To strengthen 2A, Rep. Newhouse introduces bill designating firearms industry workers as 'essential'

Washington Rep. Dan Newhouse's bill aims to bolster the Second Amendment

Rep. Dan Newhouse, R-Wash., introduced a bill designating workers in the firearms industry as "essential" in a move aiming to bolster the Second Amendment.

The Washington Republican announced the "Second Amendment is Essential Act," which would classify the gun industry as "a critical infrastructure sector" and the industry’s employees as critical workers, in a press release sent out this week.

Newhouse took aim at Gov. Jay Inslee, a Democrat, and other governors around the country for not designating federal firearms licensees as essential workers, accusing them of infringing on Americans’ Second Amendment rights and "recklessly" tying the hands of police.

"It is always unconstitutional for government to restrict the rights of law-abiding gun owners, but to do so in the midst of a crisis is especially unconscionable," Newhouse said in a statement.

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"By denying Federal Firearms Licensees the ability to operate under ‘essential worker’ designations, Governors across the country, including Jay Inslee, have not only infringed on the Second Amendment rights of Americans, but have recklessly tied the hands of our law enforcement officers who require access to these tools to ensure the safety of our communities," the congressman continued.

Newhouse added that his legislation "protects" American citizens’ "ability to exercise their Second Amendment rights," while preventing measures "that restrict lawful access to firearms in times of emergency."

The bill is seeing early support from local officials as well as influential pro-Second Amendment organizations, including the National Rifle Association’s Institute for Legislative Action (NRA-ILA), Gun Owners of America, and the National Shooting Sports Foundation.

"The way many anti-gun politicians reacted to the COVID-19 crisis was proof these politicians will exploit any opportunity to push their agenda," said NRA-ILA executive director Jason Ouimet. "Last year, we fought numerous attempts by lawmakers and regulators to shut down firearms retailers and keep them closed, limiting Americans’ ability to protect themselves when they felt most vulnerable."

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"The Second Amendment is Essential Act of 2021 makes it clear the firearms industry and its workers are to be deemed ‘essential’ in any future emergency proclamations," he continued.

Lawrence G. Keane, senior vice president and general counsel for the National Shooting Sports Foundation, praised the "necessary legislation" and said the bill is "critical to prevent an administration that is hostile to lawful firearm ownership from using an emergency declaration to shutter the industry and deny Americans the ability to approach the gun counter.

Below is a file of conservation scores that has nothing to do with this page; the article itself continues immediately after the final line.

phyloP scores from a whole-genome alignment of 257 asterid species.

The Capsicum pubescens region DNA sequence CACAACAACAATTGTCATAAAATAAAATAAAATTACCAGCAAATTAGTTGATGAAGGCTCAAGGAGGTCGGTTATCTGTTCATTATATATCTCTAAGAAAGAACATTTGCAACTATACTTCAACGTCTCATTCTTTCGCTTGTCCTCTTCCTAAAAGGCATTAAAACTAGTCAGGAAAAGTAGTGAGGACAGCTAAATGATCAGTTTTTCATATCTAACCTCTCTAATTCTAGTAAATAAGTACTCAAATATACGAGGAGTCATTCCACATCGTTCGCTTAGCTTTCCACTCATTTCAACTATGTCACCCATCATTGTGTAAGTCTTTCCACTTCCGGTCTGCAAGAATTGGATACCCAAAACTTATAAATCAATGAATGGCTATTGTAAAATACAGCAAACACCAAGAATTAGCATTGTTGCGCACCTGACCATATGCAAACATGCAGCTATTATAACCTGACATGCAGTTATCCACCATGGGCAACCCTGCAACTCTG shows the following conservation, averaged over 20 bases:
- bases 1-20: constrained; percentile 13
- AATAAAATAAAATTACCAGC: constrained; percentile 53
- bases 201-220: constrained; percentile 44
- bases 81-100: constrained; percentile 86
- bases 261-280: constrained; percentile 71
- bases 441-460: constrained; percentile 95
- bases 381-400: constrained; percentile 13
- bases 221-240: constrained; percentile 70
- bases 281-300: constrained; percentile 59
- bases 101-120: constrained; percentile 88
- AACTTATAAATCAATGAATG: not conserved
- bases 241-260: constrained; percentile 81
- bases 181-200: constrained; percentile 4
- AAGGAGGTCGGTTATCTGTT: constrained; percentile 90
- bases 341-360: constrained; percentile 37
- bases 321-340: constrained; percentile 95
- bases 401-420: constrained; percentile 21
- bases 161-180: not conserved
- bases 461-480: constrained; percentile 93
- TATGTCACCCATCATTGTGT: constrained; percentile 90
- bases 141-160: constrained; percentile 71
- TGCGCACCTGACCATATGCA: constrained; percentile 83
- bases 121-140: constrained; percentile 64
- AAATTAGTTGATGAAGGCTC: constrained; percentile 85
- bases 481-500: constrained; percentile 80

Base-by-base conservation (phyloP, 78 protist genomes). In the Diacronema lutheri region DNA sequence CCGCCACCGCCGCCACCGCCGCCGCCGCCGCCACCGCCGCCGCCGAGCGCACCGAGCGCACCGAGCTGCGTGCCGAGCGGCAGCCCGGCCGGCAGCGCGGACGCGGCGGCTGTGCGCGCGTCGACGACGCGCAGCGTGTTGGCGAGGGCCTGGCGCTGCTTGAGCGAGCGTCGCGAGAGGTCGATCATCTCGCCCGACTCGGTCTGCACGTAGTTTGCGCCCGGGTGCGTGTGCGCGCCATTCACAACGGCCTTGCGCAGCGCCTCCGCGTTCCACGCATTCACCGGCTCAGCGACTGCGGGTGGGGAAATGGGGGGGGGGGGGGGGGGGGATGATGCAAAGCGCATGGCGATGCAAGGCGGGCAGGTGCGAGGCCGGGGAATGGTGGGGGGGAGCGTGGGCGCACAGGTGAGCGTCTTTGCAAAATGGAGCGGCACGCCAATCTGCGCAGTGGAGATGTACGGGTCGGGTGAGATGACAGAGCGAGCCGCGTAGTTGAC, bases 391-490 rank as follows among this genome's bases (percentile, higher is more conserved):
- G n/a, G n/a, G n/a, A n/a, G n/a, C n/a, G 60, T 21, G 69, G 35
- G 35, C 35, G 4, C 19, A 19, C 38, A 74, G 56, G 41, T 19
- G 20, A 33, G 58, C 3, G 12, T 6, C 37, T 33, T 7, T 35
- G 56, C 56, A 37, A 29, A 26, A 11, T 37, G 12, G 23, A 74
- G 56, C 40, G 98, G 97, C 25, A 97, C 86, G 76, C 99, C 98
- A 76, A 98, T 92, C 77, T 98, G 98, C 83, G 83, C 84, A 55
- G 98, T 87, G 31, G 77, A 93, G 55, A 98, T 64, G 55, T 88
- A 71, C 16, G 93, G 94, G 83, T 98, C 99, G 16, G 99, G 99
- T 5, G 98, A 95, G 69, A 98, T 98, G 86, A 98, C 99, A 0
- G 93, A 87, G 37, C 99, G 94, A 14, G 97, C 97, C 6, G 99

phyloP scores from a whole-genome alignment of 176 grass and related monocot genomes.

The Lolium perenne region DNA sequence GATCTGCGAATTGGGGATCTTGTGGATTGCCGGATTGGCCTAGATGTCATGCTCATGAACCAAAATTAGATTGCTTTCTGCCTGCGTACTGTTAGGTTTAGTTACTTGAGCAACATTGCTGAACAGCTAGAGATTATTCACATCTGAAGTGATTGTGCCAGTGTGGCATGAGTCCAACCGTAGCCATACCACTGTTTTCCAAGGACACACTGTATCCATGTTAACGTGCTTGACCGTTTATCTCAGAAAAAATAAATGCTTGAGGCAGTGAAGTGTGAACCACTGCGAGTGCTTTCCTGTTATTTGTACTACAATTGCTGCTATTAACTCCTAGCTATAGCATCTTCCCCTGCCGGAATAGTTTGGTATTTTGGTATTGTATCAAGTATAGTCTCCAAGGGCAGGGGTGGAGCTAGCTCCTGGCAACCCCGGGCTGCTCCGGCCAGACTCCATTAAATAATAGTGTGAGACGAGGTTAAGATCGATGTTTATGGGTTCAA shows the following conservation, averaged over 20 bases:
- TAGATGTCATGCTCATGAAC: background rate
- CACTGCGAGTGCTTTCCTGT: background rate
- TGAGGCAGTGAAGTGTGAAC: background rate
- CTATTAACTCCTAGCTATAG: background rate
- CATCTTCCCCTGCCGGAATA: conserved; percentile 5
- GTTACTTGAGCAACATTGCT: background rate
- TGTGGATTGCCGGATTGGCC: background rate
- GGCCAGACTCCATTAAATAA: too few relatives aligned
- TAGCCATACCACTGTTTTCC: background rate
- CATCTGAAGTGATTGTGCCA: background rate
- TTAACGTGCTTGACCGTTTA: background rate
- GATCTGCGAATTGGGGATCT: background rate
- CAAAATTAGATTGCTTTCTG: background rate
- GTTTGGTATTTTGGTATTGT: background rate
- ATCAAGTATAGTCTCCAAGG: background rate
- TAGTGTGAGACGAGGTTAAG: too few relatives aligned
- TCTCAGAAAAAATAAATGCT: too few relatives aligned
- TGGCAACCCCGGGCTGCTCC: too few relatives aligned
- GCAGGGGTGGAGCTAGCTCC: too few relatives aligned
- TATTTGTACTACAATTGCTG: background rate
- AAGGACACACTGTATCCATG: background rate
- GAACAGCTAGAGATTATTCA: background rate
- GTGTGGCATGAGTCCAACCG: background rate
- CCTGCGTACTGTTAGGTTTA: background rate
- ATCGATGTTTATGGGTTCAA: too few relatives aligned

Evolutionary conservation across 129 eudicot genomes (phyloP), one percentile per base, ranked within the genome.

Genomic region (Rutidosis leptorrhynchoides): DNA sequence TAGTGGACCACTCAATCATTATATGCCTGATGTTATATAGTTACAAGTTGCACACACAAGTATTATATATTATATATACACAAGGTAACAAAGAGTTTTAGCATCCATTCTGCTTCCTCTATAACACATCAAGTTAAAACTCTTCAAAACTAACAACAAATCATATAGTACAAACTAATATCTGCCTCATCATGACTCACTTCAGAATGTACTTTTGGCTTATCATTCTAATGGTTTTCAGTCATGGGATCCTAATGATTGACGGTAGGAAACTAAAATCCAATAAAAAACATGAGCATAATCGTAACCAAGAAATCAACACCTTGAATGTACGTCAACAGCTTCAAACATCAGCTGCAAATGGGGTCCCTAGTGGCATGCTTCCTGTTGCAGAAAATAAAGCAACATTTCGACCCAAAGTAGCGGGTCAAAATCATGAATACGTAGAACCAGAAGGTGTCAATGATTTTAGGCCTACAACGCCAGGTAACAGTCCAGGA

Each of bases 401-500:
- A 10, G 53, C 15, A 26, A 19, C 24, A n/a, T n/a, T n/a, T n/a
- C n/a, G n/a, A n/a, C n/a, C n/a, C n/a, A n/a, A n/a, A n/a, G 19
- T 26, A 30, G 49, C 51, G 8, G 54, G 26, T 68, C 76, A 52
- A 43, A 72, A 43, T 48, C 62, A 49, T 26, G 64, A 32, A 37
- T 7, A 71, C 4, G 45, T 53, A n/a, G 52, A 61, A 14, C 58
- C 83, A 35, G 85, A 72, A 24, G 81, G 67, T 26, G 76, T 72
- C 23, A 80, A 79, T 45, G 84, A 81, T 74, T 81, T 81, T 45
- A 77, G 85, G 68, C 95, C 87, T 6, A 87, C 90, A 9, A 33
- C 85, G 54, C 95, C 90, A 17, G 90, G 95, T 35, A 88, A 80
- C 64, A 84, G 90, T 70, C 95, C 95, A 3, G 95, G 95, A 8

"That’s where Second Amendment rights begin – when those who obey the law make the decision to lawfully purchase a firearm," Keane added.

Aidan Johnston, the director of federal affairs for Gun Owners of America, said the legislation "clarifies that the government has no authority to infringe upon the essential role" played by firearms manufacturers and their employees in keeping up the Second Amendment during times of crisis.

"It is unconscionable to subject our constitutionally protected rights to the whimsical ‘health’ concerns of anti-gun politicians and bureaucrats," Johnston said. "Congress can never allow these failed gun laws to harm American gun owners again."

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Several states were pressured into designating gun stores as essential businesses at the start of the COVID-19 pandemic due to Trump administration guidance.

New Jersey was one of those states, with Democratic Gov. Phil Murphy saying in April 2020 that he disagreed with defining gun stores as essential, but he reversed a decision not to include guns stores on the list of essential businesses in the state.

"It wouldn’t have been my definition but that is the definition at the federal level, and I didn’t get a vote on that," said Murphy.

Rep. Newhouse's bill has 24 co-sponsors that include prominent Republicans such as Reps. Liz Cheney, R-Wyo.; Dan Crenshaw, R-Texas; Madison Cawthorn, R-N.C.; and Markwayne Mullin, R-Ok.

However, despite Republican support, it is unlikely to pass in the Democrat-controlled House of Representatives. 

Inslee’s office did not immediately return Fox News’ request for comment.